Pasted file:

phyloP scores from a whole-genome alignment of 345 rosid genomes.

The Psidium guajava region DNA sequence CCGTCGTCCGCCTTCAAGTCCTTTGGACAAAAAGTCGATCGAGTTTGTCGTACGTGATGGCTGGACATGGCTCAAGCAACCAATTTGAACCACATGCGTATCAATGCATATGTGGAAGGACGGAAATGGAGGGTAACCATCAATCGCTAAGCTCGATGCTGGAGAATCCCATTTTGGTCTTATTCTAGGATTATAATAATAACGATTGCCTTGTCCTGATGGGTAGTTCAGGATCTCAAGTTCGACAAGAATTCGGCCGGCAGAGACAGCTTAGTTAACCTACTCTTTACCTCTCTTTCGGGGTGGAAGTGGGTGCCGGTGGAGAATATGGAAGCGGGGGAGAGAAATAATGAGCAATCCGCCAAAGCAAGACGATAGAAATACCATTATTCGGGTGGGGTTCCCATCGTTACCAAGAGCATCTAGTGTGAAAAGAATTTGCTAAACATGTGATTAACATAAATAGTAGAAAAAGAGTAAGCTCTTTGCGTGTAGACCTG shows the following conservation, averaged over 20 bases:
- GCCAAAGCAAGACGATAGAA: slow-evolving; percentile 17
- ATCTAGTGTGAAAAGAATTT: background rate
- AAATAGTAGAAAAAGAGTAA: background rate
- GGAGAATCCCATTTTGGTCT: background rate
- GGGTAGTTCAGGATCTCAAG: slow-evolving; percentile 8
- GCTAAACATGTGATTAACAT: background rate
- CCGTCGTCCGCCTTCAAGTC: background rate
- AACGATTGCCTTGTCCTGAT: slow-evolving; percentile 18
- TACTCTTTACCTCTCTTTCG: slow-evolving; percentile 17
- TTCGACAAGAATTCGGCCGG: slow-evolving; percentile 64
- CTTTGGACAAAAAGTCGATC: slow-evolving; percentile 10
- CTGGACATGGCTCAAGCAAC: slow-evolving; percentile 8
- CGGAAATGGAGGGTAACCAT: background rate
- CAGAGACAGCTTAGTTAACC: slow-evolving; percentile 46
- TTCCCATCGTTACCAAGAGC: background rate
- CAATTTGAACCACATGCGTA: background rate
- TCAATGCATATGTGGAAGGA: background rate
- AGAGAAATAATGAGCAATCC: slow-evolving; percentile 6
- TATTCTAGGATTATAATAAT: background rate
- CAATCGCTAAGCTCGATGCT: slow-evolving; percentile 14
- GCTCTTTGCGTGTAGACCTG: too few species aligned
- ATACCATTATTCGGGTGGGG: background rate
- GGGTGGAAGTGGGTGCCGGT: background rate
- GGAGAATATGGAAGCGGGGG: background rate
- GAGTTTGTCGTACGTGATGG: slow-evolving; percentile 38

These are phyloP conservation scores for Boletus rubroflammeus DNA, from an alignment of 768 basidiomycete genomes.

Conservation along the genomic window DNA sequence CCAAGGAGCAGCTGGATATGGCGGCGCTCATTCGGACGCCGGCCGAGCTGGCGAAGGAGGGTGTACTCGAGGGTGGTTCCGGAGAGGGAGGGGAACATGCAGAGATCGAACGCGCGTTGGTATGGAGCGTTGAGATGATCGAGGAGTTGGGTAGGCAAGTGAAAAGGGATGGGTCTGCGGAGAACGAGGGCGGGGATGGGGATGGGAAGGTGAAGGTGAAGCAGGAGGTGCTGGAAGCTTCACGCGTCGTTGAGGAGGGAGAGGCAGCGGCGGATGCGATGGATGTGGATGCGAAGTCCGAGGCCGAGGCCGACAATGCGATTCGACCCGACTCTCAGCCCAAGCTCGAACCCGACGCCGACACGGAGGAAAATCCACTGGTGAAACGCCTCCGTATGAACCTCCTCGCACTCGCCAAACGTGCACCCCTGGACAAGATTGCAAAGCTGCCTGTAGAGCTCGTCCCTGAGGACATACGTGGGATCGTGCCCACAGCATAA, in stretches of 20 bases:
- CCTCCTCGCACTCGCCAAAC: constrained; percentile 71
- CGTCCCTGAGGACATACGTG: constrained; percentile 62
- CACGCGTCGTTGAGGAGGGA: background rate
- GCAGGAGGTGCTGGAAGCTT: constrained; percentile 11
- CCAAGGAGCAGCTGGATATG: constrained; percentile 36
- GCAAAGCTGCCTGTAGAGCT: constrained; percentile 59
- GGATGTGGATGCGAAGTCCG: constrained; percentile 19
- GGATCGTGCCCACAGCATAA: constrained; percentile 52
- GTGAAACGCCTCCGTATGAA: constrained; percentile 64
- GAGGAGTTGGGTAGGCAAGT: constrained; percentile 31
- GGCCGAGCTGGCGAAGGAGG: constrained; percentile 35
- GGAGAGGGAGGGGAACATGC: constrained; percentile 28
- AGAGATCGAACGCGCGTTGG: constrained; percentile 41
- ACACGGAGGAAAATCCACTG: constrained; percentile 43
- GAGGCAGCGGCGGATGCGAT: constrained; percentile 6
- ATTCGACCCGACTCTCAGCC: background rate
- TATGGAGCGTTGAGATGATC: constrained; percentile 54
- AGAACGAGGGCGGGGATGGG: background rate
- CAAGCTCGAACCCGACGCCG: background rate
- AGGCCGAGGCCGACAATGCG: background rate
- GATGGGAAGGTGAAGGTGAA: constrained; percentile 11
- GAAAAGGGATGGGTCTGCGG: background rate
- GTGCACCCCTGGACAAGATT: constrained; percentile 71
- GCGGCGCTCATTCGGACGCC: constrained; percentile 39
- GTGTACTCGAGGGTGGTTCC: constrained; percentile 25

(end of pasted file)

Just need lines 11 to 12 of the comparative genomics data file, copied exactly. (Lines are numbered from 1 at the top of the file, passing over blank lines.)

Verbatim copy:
- TACTCTTTACCTCTCTTTCG: slow-evolving; percentile 17
- TTCGACAAGAATTCGGCCGG: slow-evolving; percentile 64